Brain scans (Illustration)
Brain scans (Illustration)iStock

During renovations at the Max Planck Psychiatric Institute in Munich, dozens of brains and brain parts of Jewish victims of the Holocaust were discovered, according to Army Radio this morning (Wednesday).

In the wake of the discovery, a committee has been established in order to ascertain in greater detail the story of the samples.

The Max Planck Institute, itself, claims that the samples were once used by the Nazi brain researcher Julius Hallervorden, who conducted experiments on humans during and after the rule of the Nazis, and even served for a period as the head of the neuropathology department at the Institute, then known as the "Kaiser Wilhelm Institute."

The newly-formed research committee has already started to identify some of the victims from whom the samples were taken, with the goal of bringing them to a mass grave, as was done with previously discovered samples. This, however, is a process that could take months, even years.

In light of the discovery, the Institute published on its website: "We are embarrassed by these findings, and the blemish of their discovery in the archives. We will update the public with any further information that comes to light with complete transparency."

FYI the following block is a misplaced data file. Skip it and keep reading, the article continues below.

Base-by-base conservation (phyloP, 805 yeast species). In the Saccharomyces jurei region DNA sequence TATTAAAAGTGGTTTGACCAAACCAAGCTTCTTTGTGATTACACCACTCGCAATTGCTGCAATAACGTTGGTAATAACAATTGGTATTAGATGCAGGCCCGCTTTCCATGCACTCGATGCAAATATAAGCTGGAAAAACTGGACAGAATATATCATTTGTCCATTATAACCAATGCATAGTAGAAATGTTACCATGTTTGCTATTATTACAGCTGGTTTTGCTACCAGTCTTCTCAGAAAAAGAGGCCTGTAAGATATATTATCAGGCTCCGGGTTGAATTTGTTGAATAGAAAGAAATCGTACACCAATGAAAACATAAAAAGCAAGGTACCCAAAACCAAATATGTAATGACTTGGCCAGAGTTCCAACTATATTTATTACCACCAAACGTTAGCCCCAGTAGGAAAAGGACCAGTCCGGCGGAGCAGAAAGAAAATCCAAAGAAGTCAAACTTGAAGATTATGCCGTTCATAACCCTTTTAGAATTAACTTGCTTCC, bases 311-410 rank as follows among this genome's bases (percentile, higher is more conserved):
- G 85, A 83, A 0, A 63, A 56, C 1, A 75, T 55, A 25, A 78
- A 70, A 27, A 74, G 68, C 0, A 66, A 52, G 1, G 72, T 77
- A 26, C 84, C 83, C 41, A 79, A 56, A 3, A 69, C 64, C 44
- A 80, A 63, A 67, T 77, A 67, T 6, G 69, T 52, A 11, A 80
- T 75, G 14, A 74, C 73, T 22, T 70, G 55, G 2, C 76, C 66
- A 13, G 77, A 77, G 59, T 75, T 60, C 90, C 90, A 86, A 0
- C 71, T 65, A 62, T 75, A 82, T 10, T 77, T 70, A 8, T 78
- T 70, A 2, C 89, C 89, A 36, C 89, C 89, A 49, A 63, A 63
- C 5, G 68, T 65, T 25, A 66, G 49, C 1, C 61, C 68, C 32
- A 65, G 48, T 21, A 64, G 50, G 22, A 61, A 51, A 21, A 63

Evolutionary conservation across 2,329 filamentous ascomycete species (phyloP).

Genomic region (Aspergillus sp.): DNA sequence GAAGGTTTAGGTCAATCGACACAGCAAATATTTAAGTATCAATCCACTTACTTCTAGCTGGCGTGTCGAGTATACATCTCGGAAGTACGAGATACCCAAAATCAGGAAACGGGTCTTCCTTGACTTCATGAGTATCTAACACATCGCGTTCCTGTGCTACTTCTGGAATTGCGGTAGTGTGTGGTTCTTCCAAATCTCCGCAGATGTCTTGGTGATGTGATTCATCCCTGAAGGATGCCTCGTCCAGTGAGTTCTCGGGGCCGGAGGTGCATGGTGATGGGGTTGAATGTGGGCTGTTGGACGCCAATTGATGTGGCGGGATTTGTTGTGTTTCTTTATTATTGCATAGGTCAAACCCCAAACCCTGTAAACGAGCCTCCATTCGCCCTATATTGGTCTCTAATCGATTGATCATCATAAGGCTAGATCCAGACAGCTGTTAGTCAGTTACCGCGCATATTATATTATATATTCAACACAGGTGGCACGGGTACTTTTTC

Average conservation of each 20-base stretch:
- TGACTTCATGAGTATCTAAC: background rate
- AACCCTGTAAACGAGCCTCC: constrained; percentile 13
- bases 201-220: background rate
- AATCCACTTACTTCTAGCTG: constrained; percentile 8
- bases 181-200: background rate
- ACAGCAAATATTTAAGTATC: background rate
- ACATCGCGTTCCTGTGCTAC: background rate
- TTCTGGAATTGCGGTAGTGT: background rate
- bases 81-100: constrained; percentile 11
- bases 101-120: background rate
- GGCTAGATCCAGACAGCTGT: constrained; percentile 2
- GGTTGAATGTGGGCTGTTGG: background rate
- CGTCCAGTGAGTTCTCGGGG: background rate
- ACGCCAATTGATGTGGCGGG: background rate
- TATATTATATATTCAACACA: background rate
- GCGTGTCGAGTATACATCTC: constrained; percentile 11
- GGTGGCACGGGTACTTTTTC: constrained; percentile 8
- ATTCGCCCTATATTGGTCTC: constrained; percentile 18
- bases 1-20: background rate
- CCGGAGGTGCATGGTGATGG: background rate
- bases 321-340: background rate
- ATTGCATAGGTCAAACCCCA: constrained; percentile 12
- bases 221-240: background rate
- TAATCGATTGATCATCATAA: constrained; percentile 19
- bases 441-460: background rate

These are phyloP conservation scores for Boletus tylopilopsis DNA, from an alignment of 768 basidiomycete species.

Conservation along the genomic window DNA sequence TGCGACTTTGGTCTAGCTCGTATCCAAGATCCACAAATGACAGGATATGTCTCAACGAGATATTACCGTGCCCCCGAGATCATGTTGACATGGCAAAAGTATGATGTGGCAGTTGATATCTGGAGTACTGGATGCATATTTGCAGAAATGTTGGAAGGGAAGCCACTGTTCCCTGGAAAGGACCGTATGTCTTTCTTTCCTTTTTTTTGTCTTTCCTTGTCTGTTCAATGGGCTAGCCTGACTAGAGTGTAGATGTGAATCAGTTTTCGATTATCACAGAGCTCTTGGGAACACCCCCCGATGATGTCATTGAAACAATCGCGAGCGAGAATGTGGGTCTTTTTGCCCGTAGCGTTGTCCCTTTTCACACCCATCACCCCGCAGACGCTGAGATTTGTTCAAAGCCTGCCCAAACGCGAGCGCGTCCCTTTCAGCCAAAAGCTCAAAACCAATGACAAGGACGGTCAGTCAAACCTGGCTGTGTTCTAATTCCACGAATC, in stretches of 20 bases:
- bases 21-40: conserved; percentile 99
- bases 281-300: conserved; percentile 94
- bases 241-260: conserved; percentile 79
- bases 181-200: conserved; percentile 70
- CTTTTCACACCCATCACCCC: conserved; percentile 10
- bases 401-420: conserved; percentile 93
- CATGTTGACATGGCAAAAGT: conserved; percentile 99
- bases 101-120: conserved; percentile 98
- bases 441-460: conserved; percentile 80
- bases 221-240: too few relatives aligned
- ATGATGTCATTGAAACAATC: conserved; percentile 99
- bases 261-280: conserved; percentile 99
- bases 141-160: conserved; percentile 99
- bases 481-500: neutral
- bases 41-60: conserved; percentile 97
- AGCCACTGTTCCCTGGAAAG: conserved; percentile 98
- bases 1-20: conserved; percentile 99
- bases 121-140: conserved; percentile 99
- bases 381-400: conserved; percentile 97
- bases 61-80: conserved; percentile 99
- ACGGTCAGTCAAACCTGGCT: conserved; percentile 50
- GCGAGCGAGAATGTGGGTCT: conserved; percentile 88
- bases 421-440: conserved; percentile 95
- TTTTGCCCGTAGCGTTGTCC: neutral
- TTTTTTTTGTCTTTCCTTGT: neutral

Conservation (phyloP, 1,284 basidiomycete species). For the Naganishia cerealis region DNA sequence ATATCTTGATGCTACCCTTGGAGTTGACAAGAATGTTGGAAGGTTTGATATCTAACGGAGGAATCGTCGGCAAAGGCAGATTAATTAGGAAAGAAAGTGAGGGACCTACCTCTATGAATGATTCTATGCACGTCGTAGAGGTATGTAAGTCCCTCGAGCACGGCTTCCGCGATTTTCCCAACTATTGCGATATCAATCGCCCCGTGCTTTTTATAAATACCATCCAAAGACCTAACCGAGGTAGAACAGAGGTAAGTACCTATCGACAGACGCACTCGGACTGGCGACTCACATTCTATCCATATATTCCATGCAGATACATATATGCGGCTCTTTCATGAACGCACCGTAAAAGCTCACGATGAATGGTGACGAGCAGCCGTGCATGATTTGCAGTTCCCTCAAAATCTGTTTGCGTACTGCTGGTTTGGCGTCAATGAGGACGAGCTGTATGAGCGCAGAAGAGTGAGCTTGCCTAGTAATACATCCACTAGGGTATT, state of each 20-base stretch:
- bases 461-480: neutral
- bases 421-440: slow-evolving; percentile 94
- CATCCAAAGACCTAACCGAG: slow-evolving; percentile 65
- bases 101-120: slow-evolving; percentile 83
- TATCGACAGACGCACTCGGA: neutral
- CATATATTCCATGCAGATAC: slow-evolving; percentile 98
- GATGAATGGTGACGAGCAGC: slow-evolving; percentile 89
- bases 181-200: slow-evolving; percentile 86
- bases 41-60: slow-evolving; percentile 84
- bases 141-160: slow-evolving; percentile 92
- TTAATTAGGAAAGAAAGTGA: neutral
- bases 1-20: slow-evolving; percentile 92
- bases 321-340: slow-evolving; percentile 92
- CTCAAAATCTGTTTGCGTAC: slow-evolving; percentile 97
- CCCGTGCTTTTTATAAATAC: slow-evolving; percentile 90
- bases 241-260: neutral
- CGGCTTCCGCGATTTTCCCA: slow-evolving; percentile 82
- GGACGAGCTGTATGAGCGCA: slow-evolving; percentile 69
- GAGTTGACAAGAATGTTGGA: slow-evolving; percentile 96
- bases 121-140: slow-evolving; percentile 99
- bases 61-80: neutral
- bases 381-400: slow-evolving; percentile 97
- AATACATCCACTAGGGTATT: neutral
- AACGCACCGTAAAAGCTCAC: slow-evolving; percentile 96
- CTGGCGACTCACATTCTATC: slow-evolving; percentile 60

Yad Vashem, the Holocaust museum in Jerusalem, had not been aware of the existence of the samples until they were revealed this morning. Professor Dan Machman, Director of the International Center for Holocaust Research at the museum, told Army Radio, "it's surprising, although not completely. We know that experiments were conducted and that not everything was erased and buried. Two years ago, bones of victims on whom experiments were conducted were found in Berlin in the trash. Next year, we're going to organize a convention about this issue."

"This [current finding] is something new that was previously unknown, and joins other events that are suddenly uncovered after 70 years," he said. "Whoever thought this chapter was completely finished is mistaken. It's hard to know if these samples are exclusively from 'mercy killings' [ie. the murder of sick people for the purposes of experimentation] or if they also derive from other sources."